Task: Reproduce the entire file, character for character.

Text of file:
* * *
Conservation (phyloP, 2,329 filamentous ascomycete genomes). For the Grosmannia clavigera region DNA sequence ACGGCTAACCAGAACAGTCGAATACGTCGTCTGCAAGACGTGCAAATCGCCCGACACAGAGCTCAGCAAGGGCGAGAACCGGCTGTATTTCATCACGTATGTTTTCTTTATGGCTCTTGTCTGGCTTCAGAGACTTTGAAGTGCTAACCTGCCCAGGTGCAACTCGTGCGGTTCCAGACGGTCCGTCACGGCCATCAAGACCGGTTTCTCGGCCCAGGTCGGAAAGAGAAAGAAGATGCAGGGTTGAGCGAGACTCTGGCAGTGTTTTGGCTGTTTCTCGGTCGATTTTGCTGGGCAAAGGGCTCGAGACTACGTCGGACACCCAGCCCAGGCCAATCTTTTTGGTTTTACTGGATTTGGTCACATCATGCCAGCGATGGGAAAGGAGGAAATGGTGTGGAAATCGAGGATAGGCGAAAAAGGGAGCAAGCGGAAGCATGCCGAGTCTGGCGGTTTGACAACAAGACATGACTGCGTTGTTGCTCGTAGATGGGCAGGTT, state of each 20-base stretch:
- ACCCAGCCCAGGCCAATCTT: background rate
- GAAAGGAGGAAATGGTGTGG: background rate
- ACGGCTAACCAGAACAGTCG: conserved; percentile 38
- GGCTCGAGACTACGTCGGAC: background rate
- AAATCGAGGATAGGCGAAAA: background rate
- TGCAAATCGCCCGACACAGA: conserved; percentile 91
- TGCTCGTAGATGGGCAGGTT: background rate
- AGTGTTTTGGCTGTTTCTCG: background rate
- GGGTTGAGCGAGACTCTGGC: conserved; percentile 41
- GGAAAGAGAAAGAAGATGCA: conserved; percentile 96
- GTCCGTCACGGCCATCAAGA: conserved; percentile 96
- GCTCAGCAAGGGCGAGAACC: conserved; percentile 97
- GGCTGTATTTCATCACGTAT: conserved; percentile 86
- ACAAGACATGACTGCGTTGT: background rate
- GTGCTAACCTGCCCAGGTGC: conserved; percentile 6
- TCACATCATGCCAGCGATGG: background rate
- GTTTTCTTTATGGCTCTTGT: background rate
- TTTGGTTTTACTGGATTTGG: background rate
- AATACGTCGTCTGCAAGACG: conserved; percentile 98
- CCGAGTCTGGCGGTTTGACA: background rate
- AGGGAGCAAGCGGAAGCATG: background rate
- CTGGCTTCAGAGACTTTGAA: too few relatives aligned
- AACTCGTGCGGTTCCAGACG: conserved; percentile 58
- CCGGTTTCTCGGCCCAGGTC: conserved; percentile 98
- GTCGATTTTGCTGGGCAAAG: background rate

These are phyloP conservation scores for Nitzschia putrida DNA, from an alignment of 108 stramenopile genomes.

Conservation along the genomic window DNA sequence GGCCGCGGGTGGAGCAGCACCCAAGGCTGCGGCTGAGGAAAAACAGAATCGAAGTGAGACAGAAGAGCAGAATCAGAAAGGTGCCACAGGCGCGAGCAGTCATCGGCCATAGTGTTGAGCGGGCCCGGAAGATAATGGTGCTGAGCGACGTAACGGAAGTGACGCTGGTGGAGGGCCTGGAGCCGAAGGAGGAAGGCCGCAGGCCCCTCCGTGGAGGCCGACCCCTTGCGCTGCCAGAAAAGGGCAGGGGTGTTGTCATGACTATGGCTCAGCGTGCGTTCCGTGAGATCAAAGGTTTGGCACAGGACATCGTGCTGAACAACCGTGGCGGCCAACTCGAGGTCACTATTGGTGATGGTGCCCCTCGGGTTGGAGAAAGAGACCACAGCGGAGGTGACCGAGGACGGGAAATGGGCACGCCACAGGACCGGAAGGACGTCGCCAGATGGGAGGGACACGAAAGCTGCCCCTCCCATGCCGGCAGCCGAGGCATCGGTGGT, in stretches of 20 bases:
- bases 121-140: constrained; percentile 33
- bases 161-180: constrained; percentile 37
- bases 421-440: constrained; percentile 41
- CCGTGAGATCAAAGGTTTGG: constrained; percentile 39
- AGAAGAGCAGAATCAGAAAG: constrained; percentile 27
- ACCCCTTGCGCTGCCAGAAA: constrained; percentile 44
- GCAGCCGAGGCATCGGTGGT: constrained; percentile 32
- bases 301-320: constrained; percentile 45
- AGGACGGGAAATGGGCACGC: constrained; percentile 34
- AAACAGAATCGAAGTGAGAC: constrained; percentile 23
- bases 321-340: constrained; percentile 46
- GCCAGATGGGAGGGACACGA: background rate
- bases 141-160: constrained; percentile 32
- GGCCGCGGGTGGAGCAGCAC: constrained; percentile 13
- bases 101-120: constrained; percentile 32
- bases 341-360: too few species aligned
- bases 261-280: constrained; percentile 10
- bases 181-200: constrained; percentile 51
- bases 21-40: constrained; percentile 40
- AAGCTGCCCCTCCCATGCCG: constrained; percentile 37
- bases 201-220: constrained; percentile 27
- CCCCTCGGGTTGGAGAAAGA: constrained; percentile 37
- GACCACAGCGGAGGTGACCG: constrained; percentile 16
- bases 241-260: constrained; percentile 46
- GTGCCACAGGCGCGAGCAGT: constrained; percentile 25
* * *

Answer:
Conservation (phyloP, 2,329 filamentous ascomycete genomes). For the Grosmannia clavigera region DNA sequence ACGGCTAACCAGAACAGTCGAATACGTCGTCTGCAAGACGTGCAAATCGCCCGACACAGAGCTCAGCAAGGGCGAGAACCGGCTGTATTTCATCACGTATGTTTTCTTTATGGCTCTTGTCTGGCTTCAGAGACTTTGAAGTGCTAACCTGCCCAGGTGCAACTCGTGCGGTTCCAGACGGTCCGTCACGGCCATCAAGACCGGTTTCTCGGCCCAGGTCGGAAAGAGAAAGAAGATGCAGGGTTGAGCGAGACTCTGGCAGTGTTTTGGCTGTTTCTCGGTCGATTTTGCTGGGCAAAGGGCTCGAGACTACGTCGGACACCCAGCCCAGGCCAATCTTTTTGGTTTTACTGGATTTGGTCACATCATGCCAGCGATGGGAAAGGAGGAAATGGTGTGGAAATCGAGGATAGGCGAAAAAGGGAGCAAGCGGAAGCATGCCGAGTCTGGCGGTTTGACAACAAGACATGACTGCGTTGTTGCTCGTAGATGGGCAGGTT, state of each 20-base stretch:
- ACCCAGCCCAGGCCAATCTT: background rate
- GAAAGGAGGAAATGGTGTGG: background rate
- ACGGCTAACCAGAACAGTCG: conserved; percentile 38
- GGCTCGAGACTACGTCGGAC: background rate
- AAATCGAGGATAGGCGAAAA: background rate
- TGCAAATCGCCCGACACAGA: conserved; percentile 91
- TGCTCGTAGATGGGCAGGTT: background rate
- AGTGTTTTGGCTGTTTCTCG: background rate
- GGGTTGAGCGAGACTCTGGC: conserved; percentile 41
- GGAAAGAGAAAGAAGATGCA: conserved; percentile 96
- GTCCGTCACGGCCATCAAGA: conserved; percentile 96
- GCTCAGCAAGGGCGAGAACC: conserved; percentile 97
- GGCTGTATTTCATCACGTAT: conserved; percentile 86
- ACAAGACATGACTGCGTTGT: background rate
- GTGCTAACCTGCCCAGGTGC: conserved; percentile 6
- TCACATCATGCCAGCGATGG: background rate
- GTTTTCTTTATGGCTCTTGT: background rate
- TTTGGTTTTACTGGATTTGG: background rate
- AATACGTCGTCTGCAAGACG: conserved; percentile 98
- CCGAGTCTGGCGGTTTGACA: background rate
- AGGGAGCAAGCGGAAGCATG: background rate
- CTGGCTTCAGAGACTTTGAA: too few relatives aligned
- AACTCGTGCGGTTCCAGACG: conserved; percentile 58
- CCGGTTTCTCGGCCCAGGTC: conserved; percentile 98
- GTCGATTTTGCTGGGCAAAG: background rate

These are phyloP conservation scores for Nitzschia putrida DNA, from an alignment of 108 stramenopile genomes.

Conservation along the genomic window DNA sequence GGCCGCGGGTGGAGCAGCACCCAAGGCTGCGGCTGAGGAAAAACAGAATCGAAGTGAGACAGAAGAGCAGAATCAGAAAGGTGCCACAGGCGCGAGCAGTCATCGGCCATAGTGTTGAGCGGGCCCGGAAGATAATGGTGCTGAGCGACGTAACGGAAGTGACGCTGGTGGAGGGCCTGGAGCCGAAGGAGGAAGGCCGCAGGCCCCTCCGTGGAGGCCGACCCCTTGCGCTGCCAGAAAAGGGCAGGGGTGTTGTCATGACTATGGCTCAGCGTGCGTTCCGTGAGATCAAAGGTTTGGCACAGGACATCGTGCTGAACAACCGTGGCGGCCAACTCGAGGTCACTATTGGTGATGGTGCCCCTCGGGTTGGAGAAAGAGACCACAGCGGAGGTGACCGAGGACGGGAAATGGGCACGCCACAGGACCGGAAGGACGTCGCCAGATGGGAGGGACACGAAAGCTGCCCCTCCCATGCCGGCAGCCGAGGCATCGGTGGT, in stretches of 20 bases:
- bases 121-140: constrained; percentile 33
- bases 161-180: constrained; percentile 37
- bases 421-440: constrained; percentile 41
- CCGTGAGATCAAAGGTTTGG: constrained; percentile 39
- AGAAGAGCAGAATCAGAAAG: constrained; percentile 27
- ACCCCTTGCGCTGCCAGAAA: constrained; percentile 44
- GCAGCCGAGGCATCGGTGGT: constrained; percentile 32
- bases 301-320: constrained; percentile 45
- AGGACGGGAAATGGGCACGC: constrained; percentile 34
- AAACAGAATCGAAGTGAGAC: constrained; percentile 23
- bases 321-340: constrained; percentile 46
- GCCAGATGGGAGGGACACGA: background rate
- bases 141-160: constrained; percentile 32
- GGCCGCGGGTGGAGCAGCAC: constrained; percentile 13
- bases 101-120: constrained; percentile 32
- bases 341-360: too few species aligned
- bases 261-280: constrained; percentile 10
- bases 181-200: constrained; percentile 51
- bases 21-40: constrained; percentile 40
- AAGCTGCCCCTCCCATGCCG: constrained; percentile 37
- bases 201-220: constrained; percentile 27
- CCCCTCGGGTTGGAGAAAGA: constrained; percentile 37
- GACCACAGCGGAGGTGACCG: constrained; percentile 16
- bases 241-260: constrained; percentile 46
- GTGCCACAGGCGCGAGCAGT: constrained; percentile 25